Diamond Crime Zoom Masterclass in Editing
Some writers claim to hate them. Others won’t make a move without one firmly secured to their writing arm. Who are we talking about?
BOOK COPY DEVELOPMENTAL LINE EDITORS
Whether you love them or loathe them, editors they are a vital part of the publishing scenery, from developmental editors who help with structure and narrative, to copy-editors who revise texts to improve readability and sense. But how do they work? Is there a secret guild of editors who follow a set format which to hinder and interrupt the flow of creativity that has travelled from the author’s brain to their fingers to on the keyboard? Or do they ride to the rescue, untangling what may be – to misquote Eric Morcombe Morecambe – the fingers of a writer who knows they are “writing “all the right words, but not necessarily in the right order.”?
Diamond Crime, in collaboration with the CWA, is delighted to present an hour of Zooming with three experienced editors who are also authors in their own right. So if you want to understand the craft of the book editor, or even point out where you think these people are going wrong, join us using the Eventbrite link below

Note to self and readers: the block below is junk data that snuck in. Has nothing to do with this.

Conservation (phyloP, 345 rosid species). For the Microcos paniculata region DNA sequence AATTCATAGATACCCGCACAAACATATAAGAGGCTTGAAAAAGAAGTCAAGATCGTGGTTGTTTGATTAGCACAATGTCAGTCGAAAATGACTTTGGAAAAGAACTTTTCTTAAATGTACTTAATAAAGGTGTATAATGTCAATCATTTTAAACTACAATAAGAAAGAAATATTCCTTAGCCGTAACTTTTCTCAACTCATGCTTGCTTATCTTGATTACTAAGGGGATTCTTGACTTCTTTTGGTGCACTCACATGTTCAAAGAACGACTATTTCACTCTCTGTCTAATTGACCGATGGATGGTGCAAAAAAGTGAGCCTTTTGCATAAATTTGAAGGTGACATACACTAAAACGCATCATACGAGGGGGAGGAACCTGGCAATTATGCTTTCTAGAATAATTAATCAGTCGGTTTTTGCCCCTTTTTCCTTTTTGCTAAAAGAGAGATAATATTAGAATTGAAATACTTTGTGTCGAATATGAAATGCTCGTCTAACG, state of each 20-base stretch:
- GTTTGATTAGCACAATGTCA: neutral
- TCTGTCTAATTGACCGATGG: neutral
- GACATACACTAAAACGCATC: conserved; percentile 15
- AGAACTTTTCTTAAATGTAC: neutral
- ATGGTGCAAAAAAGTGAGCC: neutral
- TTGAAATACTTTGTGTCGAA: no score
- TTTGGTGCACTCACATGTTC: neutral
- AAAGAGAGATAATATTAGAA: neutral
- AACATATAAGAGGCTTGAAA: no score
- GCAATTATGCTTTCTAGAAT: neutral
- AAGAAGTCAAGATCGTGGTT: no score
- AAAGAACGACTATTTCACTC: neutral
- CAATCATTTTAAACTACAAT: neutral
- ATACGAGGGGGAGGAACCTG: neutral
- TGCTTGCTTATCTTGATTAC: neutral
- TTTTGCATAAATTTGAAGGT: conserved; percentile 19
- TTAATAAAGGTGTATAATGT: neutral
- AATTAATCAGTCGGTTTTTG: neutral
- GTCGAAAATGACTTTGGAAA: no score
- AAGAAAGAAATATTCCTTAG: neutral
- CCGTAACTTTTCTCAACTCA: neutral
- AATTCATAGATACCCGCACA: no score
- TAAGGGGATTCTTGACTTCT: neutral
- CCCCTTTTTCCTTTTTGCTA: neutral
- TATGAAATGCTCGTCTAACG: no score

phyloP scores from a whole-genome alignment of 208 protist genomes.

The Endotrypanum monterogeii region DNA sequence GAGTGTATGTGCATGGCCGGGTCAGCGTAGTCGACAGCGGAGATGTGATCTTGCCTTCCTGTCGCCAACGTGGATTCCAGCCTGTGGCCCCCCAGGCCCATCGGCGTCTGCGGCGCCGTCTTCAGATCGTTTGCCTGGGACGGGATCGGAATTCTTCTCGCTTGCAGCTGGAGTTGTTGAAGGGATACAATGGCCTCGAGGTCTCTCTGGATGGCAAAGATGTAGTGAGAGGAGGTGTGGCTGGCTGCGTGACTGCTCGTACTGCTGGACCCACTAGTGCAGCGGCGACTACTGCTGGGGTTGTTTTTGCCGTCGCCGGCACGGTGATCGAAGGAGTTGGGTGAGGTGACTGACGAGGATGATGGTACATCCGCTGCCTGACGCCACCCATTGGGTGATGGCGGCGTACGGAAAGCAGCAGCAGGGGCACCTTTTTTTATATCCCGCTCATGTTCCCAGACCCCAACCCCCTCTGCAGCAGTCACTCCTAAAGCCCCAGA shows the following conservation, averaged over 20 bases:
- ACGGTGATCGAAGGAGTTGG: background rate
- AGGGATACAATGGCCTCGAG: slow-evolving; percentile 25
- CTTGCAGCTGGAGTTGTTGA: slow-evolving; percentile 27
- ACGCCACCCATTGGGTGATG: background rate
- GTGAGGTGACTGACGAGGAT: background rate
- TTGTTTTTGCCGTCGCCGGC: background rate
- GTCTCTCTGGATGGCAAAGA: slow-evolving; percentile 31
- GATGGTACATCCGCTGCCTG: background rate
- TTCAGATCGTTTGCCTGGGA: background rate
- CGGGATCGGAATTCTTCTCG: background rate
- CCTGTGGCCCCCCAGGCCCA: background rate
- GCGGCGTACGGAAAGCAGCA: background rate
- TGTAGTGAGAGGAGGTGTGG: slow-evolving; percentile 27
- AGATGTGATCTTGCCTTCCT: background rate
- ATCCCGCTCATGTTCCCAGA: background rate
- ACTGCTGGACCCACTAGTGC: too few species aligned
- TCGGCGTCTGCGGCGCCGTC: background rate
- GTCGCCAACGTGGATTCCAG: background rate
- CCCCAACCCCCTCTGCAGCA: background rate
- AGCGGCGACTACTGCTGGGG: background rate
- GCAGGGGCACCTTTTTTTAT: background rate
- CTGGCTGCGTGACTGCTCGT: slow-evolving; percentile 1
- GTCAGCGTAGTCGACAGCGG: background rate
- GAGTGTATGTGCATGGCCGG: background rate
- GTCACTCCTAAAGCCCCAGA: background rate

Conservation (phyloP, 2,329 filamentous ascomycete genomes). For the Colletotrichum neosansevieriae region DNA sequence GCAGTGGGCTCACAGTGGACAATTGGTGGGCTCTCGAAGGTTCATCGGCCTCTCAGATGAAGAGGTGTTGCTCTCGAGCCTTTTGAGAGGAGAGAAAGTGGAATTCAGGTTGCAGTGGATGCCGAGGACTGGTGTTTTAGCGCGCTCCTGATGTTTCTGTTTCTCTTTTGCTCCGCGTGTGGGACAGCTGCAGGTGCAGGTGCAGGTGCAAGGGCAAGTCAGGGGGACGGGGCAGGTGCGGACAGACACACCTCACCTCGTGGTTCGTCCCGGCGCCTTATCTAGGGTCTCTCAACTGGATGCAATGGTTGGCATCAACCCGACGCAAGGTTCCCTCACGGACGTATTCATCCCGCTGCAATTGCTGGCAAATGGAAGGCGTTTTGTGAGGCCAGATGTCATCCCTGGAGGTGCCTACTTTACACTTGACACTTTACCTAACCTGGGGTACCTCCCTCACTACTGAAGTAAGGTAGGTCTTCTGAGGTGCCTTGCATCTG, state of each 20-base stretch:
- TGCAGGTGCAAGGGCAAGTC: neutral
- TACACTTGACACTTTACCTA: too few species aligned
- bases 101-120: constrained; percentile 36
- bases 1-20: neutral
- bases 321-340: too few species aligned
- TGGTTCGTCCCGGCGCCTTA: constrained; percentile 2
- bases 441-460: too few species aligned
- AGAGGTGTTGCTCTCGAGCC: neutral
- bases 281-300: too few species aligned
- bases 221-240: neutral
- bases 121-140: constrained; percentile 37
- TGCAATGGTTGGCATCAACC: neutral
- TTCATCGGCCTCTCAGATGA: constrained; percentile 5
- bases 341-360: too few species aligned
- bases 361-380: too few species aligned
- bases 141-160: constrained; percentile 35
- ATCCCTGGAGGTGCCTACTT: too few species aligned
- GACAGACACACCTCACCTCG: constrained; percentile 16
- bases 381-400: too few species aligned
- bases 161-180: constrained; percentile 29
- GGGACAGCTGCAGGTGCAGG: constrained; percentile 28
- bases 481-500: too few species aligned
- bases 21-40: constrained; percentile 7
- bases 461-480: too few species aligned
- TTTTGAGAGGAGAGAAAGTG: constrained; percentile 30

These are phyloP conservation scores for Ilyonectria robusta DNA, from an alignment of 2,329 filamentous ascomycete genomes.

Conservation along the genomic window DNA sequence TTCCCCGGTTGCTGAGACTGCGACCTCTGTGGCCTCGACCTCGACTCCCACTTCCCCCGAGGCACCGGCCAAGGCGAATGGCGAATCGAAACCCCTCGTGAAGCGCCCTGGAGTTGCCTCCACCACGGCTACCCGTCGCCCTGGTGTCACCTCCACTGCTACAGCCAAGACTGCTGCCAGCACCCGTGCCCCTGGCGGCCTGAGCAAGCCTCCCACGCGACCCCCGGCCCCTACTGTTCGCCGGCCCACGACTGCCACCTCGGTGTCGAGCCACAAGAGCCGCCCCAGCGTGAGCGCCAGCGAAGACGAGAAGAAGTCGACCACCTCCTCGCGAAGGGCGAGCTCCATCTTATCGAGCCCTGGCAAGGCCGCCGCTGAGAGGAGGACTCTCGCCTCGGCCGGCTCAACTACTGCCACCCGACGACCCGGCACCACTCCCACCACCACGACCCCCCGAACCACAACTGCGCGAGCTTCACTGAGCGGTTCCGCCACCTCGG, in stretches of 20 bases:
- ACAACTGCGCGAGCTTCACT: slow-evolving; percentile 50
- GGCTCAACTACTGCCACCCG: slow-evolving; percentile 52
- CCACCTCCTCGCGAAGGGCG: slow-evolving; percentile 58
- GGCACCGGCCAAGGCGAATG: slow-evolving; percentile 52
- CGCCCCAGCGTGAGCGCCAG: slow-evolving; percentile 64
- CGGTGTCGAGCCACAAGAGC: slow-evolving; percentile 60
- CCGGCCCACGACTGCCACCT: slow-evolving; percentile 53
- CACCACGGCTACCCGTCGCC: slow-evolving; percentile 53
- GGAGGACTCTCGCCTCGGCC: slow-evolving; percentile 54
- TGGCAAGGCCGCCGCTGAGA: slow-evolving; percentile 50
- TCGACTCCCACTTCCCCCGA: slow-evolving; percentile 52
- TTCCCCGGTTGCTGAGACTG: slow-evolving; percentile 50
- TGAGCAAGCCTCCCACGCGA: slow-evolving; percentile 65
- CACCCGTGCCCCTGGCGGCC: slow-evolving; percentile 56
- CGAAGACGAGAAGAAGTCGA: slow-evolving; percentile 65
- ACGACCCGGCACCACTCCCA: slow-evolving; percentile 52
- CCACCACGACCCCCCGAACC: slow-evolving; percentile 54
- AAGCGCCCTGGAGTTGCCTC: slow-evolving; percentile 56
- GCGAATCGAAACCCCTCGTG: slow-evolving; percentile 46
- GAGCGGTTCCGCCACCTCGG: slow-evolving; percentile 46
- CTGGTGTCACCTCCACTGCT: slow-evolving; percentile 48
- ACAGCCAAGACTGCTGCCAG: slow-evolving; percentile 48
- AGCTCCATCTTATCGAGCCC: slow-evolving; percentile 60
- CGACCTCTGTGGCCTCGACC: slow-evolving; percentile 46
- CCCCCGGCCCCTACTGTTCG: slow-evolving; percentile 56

Ticket numbers are limited to 30.
Questions can be emailed in advance to firstname.lastname@example.org or asked on the night.
The panel includes:
- Dea Parkin, CWA Secretary and copy-editor par excellence: https://www.fictionfeedback.co.uk/
- Jeff Dowson, author of the Jack Shepherd Private Eye novels and Ed Grover thrillers, as well as a Diamond Crime editor feared, admired and respected (in equal proportions) by the publisher’s authors: https://www.jeffdowson.com
- Gail B Williams, author of the recently published thriller Breaking Free and CWA libraries champion and convenor for Wales: https://www.gailbwilliams.co.uk/
Editorial comment on the above from a panel member (name withheld) which may help you understand the way editors think…
“A relatively good stab at it, I think.
Only 2 things to say… I’ve deleted stuff on line 2 of the EDITORS paragraph – straying from the main thrust when we should be getting on with the message. No one will miss it if we take it out. Made a final correction on line 3. So, publish and be damned.”
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